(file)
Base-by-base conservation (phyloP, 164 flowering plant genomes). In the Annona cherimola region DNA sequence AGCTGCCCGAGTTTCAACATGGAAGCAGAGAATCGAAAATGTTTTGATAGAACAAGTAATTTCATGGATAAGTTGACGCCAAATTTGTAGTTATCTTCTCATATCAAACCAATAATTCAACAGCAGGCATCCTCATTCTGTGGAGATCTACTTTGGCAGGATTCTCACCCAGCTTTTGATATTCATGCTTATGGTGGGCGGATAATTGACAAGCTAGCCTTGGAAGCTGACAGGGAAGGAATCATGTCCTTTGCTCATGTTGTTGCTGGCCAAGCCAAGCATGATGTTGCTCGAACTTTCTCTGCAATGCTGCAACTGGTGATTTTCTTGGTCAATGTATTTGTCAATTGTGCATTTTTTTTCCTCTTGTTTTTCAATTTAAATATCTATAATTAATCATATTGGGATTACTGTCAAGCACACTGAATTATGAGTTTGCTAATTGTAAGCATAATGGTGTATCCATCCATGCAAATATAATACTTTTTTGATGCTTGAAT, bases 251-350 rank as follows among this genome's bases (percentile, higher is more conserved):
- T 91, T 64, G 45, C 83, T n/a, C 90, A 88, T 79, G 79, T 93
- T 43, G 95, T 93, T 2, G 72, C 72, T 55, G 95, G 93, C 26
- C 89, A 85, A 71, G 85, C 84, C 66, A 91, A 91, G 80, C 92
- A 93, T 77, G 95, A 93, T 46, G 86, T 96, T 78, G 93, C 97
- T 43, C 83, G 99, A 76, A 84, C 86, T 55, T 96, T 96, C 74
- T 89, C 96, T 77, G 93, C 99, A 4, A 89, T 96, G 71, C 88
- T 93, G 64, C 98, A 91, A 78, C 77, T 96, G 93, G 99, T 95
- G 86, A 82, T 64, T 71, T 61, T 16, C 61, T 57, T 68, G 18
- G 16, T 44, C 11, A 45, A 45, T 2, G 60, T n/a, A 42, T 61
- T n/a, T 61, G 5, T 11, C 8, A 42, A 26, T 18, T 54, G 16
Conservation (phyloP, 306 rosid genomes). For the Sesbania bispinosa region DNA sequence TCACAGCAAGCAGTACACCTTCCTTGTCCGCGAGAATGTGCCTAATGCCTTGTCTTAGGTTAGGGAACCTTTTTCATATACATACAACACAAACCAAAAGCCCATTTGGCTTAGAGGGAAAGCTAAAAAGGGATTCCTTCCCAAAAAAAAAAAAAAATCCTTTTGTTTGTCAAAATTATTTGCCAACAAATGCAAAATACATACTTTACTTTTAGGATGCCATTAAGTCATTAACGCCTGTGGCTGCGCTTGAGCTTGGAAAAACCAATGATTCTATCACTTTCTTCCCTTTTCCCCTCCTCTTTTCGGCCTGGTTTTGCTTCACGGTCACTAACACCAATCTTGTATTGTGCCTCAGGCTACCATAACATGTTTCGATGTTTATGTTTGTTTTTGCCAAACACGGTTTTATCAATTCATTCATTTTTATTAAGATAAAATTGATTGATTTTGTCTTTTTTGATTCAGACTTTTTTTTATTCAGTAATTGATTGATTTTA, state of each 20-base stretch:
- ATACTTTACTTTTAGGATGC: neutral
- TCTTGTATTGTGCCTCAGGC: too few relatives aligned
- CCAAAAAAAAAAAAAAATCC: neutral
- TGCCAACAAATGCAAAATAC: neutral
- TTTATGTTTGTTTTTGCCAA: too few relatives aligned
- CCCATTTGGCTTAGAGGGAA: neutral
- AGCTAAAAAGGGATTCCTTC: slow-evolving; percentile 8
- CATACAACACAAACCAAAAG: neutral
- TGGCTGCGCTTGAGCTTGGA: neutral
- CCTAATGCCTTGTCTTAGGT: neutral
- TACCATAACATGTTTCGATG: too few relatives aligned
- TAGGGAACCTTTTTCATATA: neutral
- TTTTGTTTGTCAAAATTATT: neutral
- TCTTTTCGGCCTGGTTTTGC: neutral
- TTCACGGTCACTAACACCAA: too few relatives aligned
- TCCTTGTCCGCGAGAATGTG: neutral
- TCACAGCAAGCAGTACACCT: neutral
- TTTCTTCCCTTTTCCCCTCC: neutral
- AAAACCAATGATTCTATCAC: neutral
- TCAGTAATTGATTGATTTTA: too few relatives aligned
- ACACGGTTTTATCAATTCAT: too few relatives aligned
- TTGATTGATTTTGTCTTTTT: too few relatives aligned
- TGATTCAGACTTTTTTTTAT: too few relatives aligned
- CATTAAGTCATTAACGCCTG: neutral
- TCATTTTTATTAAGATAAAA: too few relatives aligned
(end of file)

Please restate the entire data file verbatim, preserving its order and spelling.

Base-by-base conservation (phyloP, 164 flowering plant genomes). In the Annona cherimola region DNA sequence AGCTGCCCGAGTTTCAACATGGAAGCAGAGAATCGAAAATGTTTTGATAGAACAAGTAATTTCATGGATAAGTTGACGCCAAATTTGTAGTTATCTTCTCATATCAAACCAATAATTCAACAGCAGGCATCCTCATTCTGTGGAGATCTACTTTGGCAGGATTCTCACCCAGCTTTTGATATTCATGCTTATGGTGGGCGGATAATTGACAAGCTAGCCTTGGAAGCTGACAGGGAAGGAATCATGTCCTTTGCTCATGTTGTTGCTGGCCAAGCCAAGCATGATGTTGCTCGAACTTTCTCTGCAATGCTGCAACTGGTGATTTTCTTGGTCAATGTATTTGTCAATTGTGCATTTTTTTTCCTCTTGTTTTTCAATTTAAATATCTATAATTAATCATATTGGGATTACTGTCAAGCACACTGAATTATGAGTTTGCTAATTGTAAGCATAATGGTGTATCCATCCATGCAAATATAATACTTTTTTGATGCTTGAAT, bases 251-350 rank as follows among this genome's bases (percentile, higher is more conserved):
- T 91, T 64, G 45, C 83, T n/a, C 90, A 88, T 79, G 79, T 93
- T 43, G 95, T 93, T 2, G 72, C 72, T 55, G 95, G 93, C 26
- C 89, A 85, A 71, G 85, C 84, C 66, A 91, A 91, G 80, C 92
- A 93, T 77, G 95, A 93, T 46, G 86, T 96, T 78, G 93, C 97
- T 43, C 83, G 99, A 76, A 84, C 86, T 55, T 96, T 96, C 74
- T 89, C 96, T 77, G 93, C 99, A 4, A 89, T 96, G 71, C 88
- T 93, G 64, C 98, A 91, A 78, C 77, T 96, G 93, G 99, T 95
- G 86, A 82, T 64, T 71, T 61, T 16, C 61, T 57, T 68, G 18
- G 16, T 44, C 11, A 45, A 45, T 2, G 60, T n/a, A 42, T 61
- T n/a, T 61, G 5, T 11, C 8, A 42, A 26, T 18, T 54, G 16
Conservation (phyloP, 306 rosid genomes). For the Sesbania bispinosa region DNA sequence TCACAGCAAGCAGTACACCTTCCTTGTCCGCGAGAATGTGCCTAATGCCTTGTCTTAGGTTAGGGAACCTTTTTCATATACATACAACACAAACCAAAAGCCCATTTGGCTTAGAGGGAAAGCTAAAAAGGGATTCCTTCCCAAAAAAAAAAAAAAATCCTTTTGTTTGTCAAAATTATTTGCCAACAAATGCAAAATACATACTTTACTTTTAGGATGCCATTAAGTCATTAACGCCTGTGGCTGCGCTTGAGCTTGGAAAAACCAATGATTCTATCACTTTCTTCCCTTTTCCCCTCCTCTTTTCGGCCTGGTTTTGCTTCACGGTCACTAACACCAATCTTGTATTGTGCCTCAGGCTACCATAACATGTTTCGATGTTTATGTTTGTTTTTGCCAAACACGGTTTTATCAATTCATTCATTTTTATTAAGATAAAATTGATTGATTTTGTCTTTTTTGATTCAGACTTTTTTTTATTCAGTAATTGATTGATTTTA, state of each 20-base stretch:
- ATACTTTACTTTTAGGATGC: neutral
- TCTTGTATTGTGCCTCAGGC: too few relatives aligned
- CCAAAAAAAAAAAAAAATCC: neutral
- TGCCAACAAATGCAAAATAC: neutral
- TTTATGTTTGTTTTTGCCAA: too few relatives aligned
- CCCATTTGGCTTAGAGGGAA: neutral
- AGCTAAAAAGGGATTCCTTC: slow-evolving; percentile 8
- CATACAACACAAACCAAAAG: neutral
- TGGCTGCGCTTGAGCTTGGA: neutral
- CCTAATGCCTTGTCTTAGGT: neutral
- TACCATAACATGTTTCGATG: too few relatives aligned
- TAGGGAACCTTTTTCATATA: neutral
- TTTTGTTTGTCAAAATTATT: neutral
- TCTTTTCGGCCTGGTTTTGC: neutral
- TTCACGGTCACTAACACCAA: too few relatives aligned
- TCCTTGTCCGCGAGAATGTG: neutral
- TCACAGCAAGCAGTACACCT: neutral
- TTTCTTCCCTTTTCCCCTCC: neutral
- AAAACCAATGATTCTATCAC: neutral
- TCAGTAATTGATTGATTTTA: too few relatives aligned
- ACACGGTTTTATCAATTCAT: too few relatives aligned
- TTGATTGATTTTGTCTTTTT: too few relatives aligned
- TGATTCAGACTTTTTTTTAT: too few relatives aligned
- CATTAAGTCATTAACGCCTG: neutral
- TCATTTTTATTAAGATAAAA: too few relatives aligned